A surprise awaited Sam and I at Thame Museum last week. We had received a list of about 25 relevant objects some time ago. There were a couple of things that had caught our eye, particularly an Elizabethan shoe, a bowler hat made by a hatter in Thame and a pair of 30s gold shoes. You can guess which Sam and I were most excited about! The rest of the items seemed fairly ordinary and described as “brown women’s shoes”, “black lace up boots” or “tan leather court shoes” so we weren’t too fussed about seeing these.
When we arrived we were warmly welcomed and shown the objects. Unfortunately, the bowler hat and Elizabethan shoe are on display and unlikely to be lent to us. The gold shoes were stunning, if a bit crackled with the passing of time, but they were worn by a bride in a village just outside Oxfordshire, so we are unable to justify using them for this project. Very frustrating as there was photo of the bride too!! Sam and I asked if we could have a glance at the other objects, mostly shoes that had been taken to the shoe repair section of a department store called Copes in Thame and never collected. We were expecting a lot of boring, worn out shoes but to our joy there were some wonderful 1920s and 30s women’s shoes and a mixture of men and women’s Victorian and Edwardian boots and shoes.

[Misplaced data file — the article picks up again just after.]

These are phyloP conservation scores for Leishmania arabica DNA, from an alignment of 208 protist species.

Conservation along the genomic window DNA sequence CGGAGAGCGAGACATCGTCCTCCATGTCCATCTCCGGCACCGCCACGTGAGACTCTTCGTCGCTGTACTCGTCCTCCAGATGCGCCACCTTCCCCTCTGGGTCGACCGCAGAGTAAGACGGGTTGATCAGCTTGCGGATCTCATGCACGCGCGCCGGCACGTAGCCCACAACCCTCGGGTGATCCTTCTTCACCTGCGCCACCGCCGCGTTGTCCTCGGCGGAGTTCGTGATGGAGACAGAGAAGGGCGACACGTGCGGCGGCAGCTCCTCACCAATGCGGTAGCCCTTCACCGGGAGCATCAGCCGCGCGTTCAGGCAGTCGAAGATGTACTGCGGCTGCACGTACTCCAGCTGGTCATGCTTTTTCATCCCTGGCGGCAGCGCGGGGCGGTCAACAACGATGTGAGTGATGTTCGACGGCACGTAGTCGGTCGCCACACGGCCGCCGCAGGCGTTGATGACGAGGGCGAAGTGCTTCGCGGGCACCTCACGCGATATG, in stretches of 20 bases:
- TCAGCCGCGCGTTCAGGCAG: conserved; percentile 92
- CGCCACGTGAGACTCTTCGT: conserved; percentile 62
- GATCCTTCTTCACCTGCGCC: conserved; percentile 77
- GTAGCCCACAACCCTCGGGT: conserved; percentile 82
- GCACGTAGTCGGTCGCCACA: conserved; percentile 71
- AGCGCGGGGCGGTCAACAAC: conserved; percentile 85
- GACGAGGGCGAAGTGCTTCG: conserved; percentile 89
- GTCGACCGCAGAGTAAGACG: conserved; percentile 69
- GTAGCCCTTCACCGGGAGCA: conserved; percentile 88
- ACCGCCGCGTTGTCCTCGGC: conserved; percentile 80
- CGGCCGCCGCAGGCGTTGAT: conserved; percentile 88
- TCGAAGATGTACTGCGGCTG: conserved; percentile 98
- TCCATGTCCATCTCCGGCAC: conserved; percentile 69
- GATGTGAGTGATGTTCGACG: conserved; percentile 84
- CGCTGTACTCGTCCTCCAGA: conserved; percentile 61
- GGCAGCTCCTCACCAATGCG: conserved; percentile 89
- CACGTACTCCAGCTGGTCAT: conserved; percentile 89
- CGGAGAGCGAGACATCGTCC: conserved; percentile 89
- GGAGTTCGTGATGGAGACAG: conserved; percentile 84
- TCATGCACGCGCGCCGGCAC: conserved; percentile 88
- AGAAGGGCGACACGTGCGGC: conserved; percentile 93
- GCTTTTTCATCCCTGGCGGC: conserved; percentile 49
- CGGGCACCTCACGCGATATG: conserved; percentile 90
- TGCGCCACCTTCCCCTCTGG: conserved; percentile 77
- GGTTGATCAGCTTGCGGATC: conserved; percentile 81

Some of the early C20th shoes had beautiful details and fit perfectly with the collection at the Museum Resource Centre (MRC), where most of the objects will come from for this exhibition. I want to have a section in the exhibition which mimics an early C20th shop front, showing these beautiful shoes off with shiny signs that say cheesy things like Comfort and Style, what every woman wants.
Some of the shoes at MRC (click to scroll through)
Shopping and advertising have a huge part to play in how we feel about the garments we wear. Sometimes it’s really hard to put your finger on what it is exactly that makes you want/desire that pair of shoes or that hat or any other garment for that matter. This is what I’m most interested in and somehow I want this to come across in this section of the exhibition. I was speaking to a friend recently about his hat. I asked him why he wore it and he couldn’t articulate the reason, it just made him feel better. Better about himself? Better than other people? I didn’t push the questioning that far! Although we can’t say this in words, we all know this feeling. We all have some item of clothing that whenever we wear it we feel, well, just better.
Thame Museum – http://www.thamemuseum.org/index.html